Hugo Chávez speaks to supporters protesting the US’s expanding military presence in Colombia, November 2009. (AP Photo/Fernando Llano)
Whatever his flaws, and they were many, Hugo Chávez was a larger-than-life figure who treated ordinary Venezuelans with a rare degree of respect, admiration and love. This is why millions will mourn his passing. But as his body lies in state, Venezuelans must now confront the question: What next?
The answer, in part, will be known within thirty days of his death, the window of time in which Venezuela must hold a presidential election. The race will pit Vice President (and now interim President) Nicolás Maduro against Henrique Capriles Radonski, whom Chávez defeated by an eleven-point margin last October. In light of the emotional outpouring triggered by Chávez’s death, the strong showing by the ruling United Socialist Party of Venezuela (PSUV) in the December gubernatorial elections and, not least, the high level of satisfaction Venezuelans have shown with the policies enacted by Chávez, Maduro will probably triumph. But it is unclear what a Maduro presidency will look like. “Having spent his political life in the shadow of Chávez and without having shown any really independent opinions, it is not entirely clear who Maduro is,” says David Smilde, a senior fellow at the Washington Office on Latin America.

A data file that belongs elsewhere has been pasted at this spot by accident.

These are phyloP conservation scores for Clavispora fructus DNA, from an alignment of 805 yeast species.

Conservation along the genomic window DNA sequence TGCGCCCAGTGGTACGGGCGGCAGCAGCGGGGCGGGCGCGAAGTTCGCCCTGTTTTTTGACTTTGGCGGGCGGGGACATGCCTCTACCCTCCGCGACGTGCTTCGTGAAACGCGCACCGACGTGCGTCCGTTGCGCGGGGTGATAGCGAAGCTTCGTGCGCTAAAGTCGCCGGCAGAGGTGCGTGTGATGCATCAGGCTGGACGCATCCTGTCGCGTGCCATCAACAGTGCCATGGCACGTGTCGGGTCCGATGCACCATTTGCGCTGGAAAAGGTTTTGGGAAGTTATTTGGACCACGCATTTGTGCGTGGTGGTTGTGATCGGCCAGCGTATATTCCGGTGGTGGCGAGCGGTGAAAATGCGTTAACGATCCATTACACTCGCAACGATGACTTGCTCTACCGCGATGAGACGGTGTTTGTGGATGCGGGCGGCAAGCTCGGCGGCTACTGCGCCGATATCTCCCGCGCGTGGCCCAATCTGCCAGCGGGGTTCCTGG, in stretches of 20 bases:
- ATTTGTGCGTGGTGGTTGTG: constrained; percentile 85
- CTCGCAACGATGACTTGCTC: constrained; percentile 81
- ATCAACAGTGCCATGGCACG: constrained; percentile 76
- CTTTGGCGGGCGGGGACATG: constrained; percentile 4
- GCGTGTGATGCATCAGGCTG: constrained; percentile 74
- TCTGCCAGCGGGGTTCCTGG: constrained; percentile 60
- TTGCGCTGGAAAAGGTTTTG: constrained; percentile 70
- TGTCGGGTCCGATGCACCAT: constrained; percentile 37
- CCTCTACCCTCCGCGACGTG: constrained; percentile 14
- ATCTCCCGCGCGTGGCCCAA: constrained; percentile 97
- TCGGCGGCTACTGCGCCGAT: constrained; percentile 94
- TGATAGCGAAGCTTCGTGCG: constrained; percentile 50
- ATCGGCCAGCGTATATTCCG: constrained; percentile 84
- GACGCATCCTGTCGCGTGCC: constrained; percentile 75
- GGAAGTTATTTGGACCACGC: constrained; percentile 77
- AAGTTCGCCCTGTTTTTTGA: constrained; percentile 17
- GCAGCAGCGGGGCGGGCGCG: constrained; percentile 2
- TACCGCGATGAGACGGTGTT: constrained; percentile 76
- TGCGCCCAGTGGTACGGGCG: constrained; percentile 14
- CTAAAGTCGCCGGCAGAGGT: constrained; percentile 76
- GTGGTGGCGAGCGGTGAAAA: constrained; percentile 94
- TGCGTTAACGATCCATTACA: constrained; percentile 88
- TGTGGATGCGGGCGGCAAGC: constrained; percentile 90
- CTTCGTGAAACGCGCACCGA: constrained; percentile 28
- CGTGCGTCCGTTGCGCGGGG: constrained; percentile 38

Maduro, a former bus driver and union activist, rose through the ranks of Chavismo. He was elected to the National Assembly in 2000, became its speaker in 2005 and was appointed foreign minister in 2006. He held that post until last October, when Chávez named him vice president. Above all, Maduro is seen as a Chávez loyalist. But it’s not clear what that means now that Chávez is gone.
The overriding imperative for Maduro, assuming he’s elected, will be to maintain Chavista unity. Given his lack of charisma, and the existence of quite distinct (if unofficial) factions within the PSUV, this will be no easy task. Maduro is unlikely to rock the boat by proposing any sweeping changes, at least for the foreseeable future. Since policies now in place have given Venezuelans free healthcare, education and housing, along with highly subsidized food—helping to cut poverty in half between 2003 and 2008, with extreme poverty falling by 72 percent—this is welcome news. But there are differing opinions about Maduro’s politics. George Ciccariello-Maher, author of a forthcoming history of contemporary Venezuela, views him as a “moderate” who is seen by grassroots Chavistas as a “safe choice” and a “stable caretaker” for the Bolivarian Revolution. Smilde argues that within Chavismo “Maduro is on the left.” And veteran Venezuela expert Steve Ellner has noted the “hard-line” positions Maduro took as a union leader in the early 2000s, when he favored breaking with the existing union federation (controlled by anti-Chávez forces) to “construct a force for real transformation.”